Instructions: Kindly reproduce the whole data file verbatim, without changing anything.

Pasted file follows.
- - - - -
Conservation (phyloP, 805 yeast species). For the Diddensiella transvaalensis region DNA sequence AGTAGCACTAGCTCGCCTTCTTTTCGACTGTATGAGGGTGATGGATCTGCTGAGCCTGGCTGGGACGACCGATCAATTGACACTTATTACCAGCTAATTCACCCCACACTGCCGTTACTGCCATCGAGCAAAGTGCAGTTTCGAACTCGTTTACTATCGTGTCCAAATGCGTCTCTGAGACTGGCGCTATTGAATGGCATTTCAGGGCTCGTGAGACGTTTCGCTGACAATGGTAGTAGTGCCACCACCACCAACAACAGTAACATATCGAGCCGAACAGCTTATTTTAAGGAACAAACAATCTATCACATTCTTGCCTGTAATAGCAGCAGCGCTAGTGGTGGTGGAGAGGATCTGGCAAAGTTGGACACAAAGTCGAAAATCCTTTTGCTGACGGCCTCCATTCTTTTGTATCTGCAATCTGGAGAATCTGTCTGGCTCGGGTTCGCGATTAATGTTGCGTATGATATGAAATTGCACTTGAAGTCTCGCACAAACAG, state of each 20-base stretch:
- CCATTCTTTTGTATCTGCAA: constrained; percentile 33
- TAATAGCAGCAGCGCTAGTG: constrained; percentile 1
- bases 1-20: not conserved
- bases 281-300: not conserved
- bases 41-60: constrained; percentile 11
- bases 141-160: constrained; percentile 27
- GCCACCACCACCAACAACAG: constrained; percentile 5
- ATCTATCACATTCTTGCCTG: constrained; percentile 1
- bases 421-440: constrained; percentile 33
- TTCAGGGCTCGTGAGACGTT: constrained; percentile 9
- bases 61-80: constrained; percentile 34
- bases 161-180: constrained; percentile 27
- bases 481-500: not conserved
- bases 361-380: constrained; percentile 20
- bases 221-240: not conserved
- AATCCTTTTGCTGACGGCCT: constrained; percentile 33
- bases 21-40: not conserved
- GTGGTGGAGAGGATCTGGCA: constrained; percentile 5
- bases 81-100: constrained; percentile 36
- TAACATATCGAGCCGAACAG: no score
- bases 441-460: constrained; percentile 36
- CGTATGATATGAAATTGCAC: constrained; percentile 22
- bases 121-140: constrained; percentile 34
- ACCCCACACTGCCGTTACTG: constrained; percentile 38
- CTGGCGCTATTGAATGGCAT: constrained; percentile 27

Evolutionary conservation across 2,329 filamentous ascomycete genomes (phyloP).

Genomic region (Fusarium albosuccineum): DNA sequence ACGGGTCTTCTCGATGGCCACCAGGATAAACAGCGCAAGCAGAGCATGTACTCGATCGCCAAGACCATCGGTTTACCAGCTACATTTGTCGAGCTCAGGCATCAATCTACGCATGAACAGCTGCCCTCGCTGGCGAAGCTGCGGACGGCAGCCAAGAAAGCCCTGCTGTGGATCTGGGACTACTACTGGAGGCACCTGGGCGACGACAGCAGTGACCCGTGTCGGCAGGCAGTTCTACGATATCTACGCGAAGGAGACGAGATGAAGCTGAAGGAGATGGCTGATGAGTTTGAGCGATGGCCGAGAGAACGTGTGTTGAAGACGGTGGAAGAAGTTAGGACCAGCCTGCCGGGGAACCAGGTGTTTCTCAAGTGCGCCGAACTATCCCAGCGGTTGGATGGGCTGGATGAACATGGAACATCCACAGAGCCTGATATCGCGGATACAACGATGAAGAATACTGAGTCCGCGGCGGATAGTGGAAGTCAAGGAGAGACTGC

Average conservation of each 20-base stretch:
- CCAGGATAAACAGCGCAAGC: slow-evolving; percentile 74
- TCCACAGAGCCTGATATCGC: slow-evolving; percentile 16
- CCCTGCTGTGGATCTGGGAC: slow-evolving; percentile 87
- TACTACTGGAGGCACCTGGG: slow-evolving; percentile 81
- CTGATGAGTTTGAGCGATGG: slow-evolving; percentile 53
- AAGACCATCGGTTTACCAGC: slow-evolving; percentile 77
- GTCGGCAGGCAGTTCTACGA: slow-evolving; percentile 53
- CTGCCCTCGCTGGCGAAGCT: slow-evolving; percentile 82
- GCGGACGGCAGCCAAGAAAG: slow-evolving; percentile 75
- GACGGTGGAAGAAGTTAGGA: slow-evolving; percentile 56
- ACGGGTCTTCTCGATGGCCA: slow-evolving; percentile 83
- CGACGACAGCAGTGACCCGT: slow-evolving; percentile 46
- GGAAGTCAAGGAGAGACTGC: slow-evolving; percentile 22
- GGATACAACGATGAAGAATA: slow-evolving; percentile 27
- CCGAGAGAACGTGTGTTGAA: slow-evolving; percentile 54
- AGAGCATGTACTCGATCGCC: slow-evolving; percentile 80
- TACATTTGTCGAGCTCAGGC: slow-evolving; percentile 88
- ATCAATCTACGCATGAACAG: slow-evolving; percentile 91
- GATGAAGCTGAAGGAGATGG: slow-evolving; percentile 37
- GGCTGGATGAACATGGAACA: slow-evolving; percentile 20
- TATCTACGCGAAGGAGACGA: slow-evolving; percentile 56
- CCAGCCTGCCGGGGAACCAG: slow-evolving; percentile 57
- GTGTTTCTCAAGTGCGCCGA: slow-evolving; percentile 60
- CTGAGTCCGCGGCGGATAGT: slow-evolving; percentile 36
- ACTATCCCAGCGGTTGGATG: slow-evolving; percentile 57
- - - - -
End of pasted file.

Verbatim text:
Conservation (phyloP, 805 yeast species). For the Diddensiella transvaalensis region DNA sequence AGTAGCACTAGCTCGCCTTCTTTTCGACTGTATGAGGGTGATGGATCTGCTGAGCCTGGCTGGGACGACCGATCAATTGACACTTATTACCAGCTAATTCACCCCACACTGCCGTTACTGCCATCGAGCAAAGTGCAGTTTCGAACTCGTTTACTATCGTGTCCAAATGCGTCTCTGAGACTGGCGCTATTGAATGGCATTTCAGGGCTCGTGAGACGTTTCGCTGACAATGGTAGTAGTGCCACCACCACCAACAACAGTAACATATCGAGCCGAACAGCTTATTTTAAGGAACAAACAATCTATCACATTCTTGCCTGTAATAGCAGCAGCGCTAGTGGTGGTGGAGAGGATCTGGCAAAGTTGGACACAAAGTCGAAAATCCTTTTGCTGACGGCCTCCATTCTTTTGTATCTGCAATCTGGAGAATCTGTCTGGCTCGGGTTCGCGATTAATGTTGCGTATGATATGAAATTGCACTTGAAGTCTCGCACAAACAG, state of each 20-base stretch:
- CCATTCTTTTGTATCTGCAA: constrained; percentile 33
- TAATAGCAGCAGCGCTAGTG: constrained; percentile 1
- bases 1-20: not conserved
- bases 281-300: not conserved
- bases 41-60: constrained; percentile 11
- bases 141-160: constrained; percentile 27
- GCCACCACCACCAACAACAG: constrained; percentile 5
- ATCTATCACATTCTTGCCTG: constrained; percentile 1
- bases 421-440: constrained; percentile 33
- TTCAGGGCTCGTGAGACGTT: constrained; percentile 9
- bases 61-80: constrained; percentile 34
- bases 161-180: constrained; percentile 27
- bases 481-500: not conserved
- bases 361-380: constrained; percentile 20
- bases 221-240: not conserved
- AATCCTTTTGCTGACGGCCT: constrained; percentile 33
- bases 21-40: not conserved
- GTGGTGGAGAGGATCTGGCA: constrained; percentile 5
- bases 81-100: constrained; percentile 36
- TAACATATCGAGCCGAACAG: no score
- bases 441-460: constrained; percentile 36
- CGTATGATATGAAATTGCAC: constrained; percentile 22
- bases 121-140: constrained; percentile 34
- ACCCCACACTGCCGTTACTG: constrained; percentile 38
- CTGGCGCTATTGAATGGCAT: constrained; percentile 27

Evolutionary conservation across 2,329 filamentous ascomycete genomes (phyloP).

Genomic region (Fusarium albosuccineum): DNA sequence ACGGGTCTTCTCGATGGCCACCAGGATAAACAGCGCAAGCAGAGCATGTACTCGATCGCCAAGACCATCGGTTTACCAGCTACATTTGTCGAGCTCAGGCATCAATCTACGCATGAACAGCTGCCCTCGCTGGCGAAGCTGCGGACGGCAGCCAAGAAAGCCCTGCTGTGGATCTGGGACTACTACTGGAGGCACCTGGGCGACGACAGCAGTGACCCGTGTCGGCAGGCAGTTCTACGATATCTACGCGAAGGAGACGAGATGAAGCTGAAGGAGATGGCTGATGAGTTTGAGCGATGGCCGAGAGAACGTGTGTTGAAGACGGTGGAAGAAGTTAGGACCAGCCTGCCGGGGAACCAGGTGTTTCTCAAGTGCGCCGAACTATCCCAGCGGTTGGATGGGCTGGATGAACATGGAACATCCACAGAGCCTGATATCGCGGATACAACGATGAAGAATACTGAGTCCGCGGCGGATAGTGGAAGTCAAGGAGAGACTGC

Average conservation of each 20-base stretch:
- CCAGGATAAACAGCGCAAGC: slow-evolving; percentile 74
- TCCACAGAGCCTGATATCGC: slow-evolving; percentile 16
- CCCTGCTGTGGATCTGGGAC: slow-evolving; percentile 87
- TACTACTGGAGGCACCTGGG: slow-evolving; percentile 81
- CTGATGAGTTTGAGCGATGG: slow-evolving; percentile 53
- AAGACCATCGGTTTACCAGC: slow-evolving; percentile 77
- GTCGGCAGGCAGTTCTACGA: slow-evolving; percentile 53
- CTGCCCTCGCTGGCGAAGCT: slow-evolving; percentile 82
- GCGGACGGCAGCCAAGAAAG: slow-evolving; percentile 75
- GACGGTGGAAGAAGTTAGGA: slow-evolving; percentile 56
- ACGGGTCTTCTCGATGGCCA: slow-evolving; percentile 83
- CGACGACAGCAGTGACCCGT: slow-evolving; percentile 46
- GGAAGTCAAGGAGAGACTGC: slow-evolving; percentile 22
- GGATACAACGATGAAGAATA: slow-evolving; percentile 27
- CCGAGAGAACGTGTGTTGAA: slow-evolving; percentile 54
- AGAGCATGTACTCGATCGCC: slow-evolving; percentile 80
- TACATTTGTCGAGCTCAGGC: slow-evolving; percentile 88
- ATCAATCTACGCATGAACAG: slow-evolving; percentile 91
- GATGAAGCTGAAGGAGATGG: slow-evolving; percentile 37
- GGCTGGATGAACATGGAACA: slow-evolving; percentile 20
- TATCTACGCGAAGGAGACGA: slow-evolving; percentile 56
- CCAGCCTGCCGGGGAACCAG: slow-evolving; percentile 57
- GTGTTTCTCAAGTGCGCCGA: slow-evolving; percentile 60
- CTGAGTCCGCGGCGGATAGT: slow-evolving; percentile 36
- ACTATCCCAGCGGTTGGATG: slow-evolving; percentile 57